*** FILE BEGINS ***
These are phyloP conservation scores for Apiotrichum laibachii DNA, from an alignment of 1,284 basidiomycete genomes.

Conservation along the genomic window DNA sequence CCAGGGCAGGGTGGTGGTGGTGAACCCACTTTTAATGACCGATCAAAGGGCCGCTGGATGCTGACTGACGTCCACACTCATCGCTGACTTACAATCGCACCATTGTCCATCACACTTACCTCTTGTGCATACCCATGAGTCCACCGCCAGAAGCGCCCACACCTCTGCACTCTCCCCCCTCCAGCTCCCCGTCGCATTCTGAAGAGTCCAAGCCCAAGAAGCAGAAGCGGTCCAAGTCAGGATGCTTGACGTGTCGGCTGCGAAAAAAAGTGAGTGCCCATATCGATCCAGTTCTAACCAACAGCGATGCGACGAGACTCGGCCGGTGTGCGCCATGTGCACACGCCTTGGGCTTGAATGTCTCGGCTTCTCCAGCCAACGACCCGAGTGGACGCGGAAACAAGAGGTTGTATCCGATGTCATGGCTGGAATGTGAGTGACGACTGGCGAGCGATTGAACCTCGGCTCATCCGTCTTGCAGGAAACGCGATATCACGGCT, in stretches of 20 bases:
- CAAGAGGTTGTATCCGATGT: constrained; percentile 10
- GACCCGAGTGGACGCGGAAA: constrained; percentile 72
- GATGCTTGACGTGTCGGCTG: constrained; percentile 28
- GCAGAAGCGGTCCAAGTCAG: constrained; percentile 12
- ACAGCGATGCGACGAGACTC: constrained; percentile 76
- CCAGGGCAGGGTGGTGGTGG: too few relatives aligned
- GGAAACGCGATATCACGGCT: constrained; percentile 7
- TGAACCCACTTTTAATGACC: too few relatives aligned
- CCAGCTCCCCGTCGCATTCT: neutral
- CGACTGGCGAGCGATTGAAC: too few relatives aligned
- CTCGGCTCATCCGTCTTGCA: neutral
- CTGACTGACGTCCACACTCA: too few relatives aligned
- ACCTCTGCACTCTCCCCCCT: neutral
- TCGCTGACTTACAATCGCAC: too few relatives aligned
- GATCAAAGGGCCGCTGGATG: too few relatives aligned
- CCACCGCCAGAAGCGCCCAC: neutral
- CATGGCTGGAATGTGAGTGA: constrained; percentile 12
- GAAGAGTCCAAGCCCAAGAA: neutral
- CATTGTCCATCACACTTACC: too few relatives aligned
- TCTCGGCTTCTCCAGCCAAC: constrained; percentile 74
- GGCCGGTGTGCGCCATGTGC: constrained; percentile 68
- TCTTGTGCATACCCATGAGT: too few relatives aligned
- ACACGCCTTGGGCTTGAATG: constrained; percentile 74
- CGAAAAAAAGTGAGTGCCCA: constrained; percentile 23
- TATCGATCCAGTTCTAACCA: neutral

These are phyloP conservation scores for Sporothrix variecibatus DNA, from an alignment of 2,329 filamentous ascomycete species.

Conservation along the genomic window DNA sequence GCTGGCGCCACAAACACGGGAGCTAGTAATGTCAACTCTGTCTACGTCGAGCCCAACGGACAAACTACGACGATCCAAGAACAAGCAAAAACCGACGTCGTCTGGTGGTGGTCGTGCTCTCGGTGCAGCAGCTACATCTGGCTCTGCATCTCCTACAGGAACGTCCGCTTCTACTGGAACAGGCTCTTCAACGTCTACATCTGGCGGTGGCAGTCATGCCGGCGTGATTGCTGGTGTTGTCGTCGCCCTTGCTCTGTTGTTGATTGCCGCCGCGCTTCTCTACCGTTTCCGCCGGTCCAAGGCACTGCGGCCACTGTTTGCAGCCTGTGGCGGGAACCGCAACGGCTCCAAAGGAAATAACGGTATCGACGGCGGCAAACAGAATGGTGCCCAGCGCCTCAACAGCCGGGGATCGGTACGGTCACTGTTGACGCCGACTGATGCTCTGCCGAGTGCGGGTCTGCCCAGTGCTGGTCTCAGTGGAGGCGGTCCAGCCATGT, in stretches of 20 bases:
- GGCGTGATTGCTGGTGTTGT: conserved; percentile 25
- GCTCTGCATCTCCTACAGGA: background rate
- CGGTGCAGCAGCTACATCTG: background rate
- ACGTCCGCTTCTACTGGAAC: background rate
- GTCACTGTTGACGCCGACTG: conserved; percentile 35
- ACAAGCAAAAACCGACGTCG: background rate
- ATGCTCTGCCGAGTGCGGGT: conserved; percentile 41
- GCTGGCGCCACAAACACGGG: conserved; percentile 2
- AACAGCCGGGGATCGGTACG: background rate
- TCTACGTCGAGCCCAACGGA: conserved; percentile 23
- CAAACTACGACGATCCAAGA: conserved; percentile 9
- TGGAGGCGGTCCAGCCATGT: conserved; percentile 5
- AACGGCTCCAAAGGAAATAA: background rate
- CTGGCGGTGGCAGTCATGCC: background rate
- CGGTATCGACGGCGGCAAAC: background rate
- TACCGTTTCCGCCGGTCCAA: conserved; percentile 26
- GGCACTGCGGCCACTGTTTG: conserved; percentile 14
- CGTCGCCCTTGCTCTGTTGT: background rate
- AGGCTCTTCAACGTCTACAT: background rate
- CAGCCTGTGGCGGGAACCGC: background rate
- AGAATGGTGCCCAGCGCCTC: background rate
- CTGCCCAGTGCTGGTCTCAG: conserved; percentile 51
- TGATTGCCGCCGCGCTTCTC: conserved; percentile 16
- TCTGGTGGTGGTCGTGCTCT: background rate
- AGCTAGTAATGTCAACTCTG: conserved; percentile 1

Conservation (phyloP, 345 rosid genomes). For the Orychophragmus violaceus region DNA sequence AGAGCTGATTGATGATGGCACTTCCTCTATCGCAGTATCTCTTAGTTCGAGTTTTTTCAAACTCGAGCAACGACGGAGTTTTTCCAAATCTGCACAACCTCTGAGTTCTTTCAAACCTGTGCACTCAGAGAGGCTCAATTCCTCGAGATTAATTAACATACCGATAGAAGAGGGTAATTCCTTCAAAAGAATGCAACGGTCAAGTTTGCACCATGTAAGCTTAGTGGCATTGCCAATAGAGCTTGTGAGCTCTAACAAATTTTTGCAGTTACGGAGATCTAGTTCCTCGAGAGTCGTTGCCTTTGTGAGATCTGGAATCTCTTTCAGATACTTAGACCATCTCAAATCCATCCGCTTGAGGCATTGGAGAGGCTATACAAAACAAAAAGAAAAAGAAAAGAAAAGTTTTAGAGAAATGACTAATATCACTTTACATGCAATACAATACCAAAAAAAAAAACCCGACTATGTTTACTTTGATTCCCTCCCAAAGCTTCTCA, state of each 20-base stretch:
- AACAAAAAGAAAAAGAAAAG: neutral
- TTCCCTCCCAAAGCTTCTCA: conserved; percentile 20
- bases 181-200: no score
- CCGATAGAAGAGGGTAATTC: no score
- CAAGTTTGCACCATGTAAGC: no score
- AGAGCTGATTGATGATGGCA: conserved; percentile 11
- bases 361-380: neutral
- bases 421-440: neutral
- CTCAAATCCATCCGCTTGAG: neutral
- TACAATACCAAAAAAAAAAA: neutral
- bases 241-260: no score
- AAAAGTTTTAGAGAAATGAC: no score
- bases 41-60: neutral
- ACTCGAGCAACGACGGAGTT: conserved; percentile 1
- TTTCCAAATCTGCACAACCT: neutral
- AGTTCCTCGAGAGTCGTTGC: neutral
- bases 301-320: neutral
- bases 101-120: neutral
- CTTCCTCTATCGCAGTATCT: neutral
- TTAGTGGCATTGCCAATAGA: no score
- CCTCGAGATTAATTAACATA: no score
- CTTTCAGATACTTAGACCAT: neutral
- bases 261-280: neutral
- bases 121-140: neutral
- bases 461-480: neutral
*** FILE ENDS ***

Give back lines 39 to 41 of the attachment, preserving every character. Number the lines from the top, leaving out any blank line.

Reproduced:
- TCTACGTCGAGCCCAACGGA: conserved; percentile 23
- CAAACTACGACGATCCAAGA: conserved; percentile 9
- TGGAGGCGGTCCAGCCATGT: conserved; percentile 5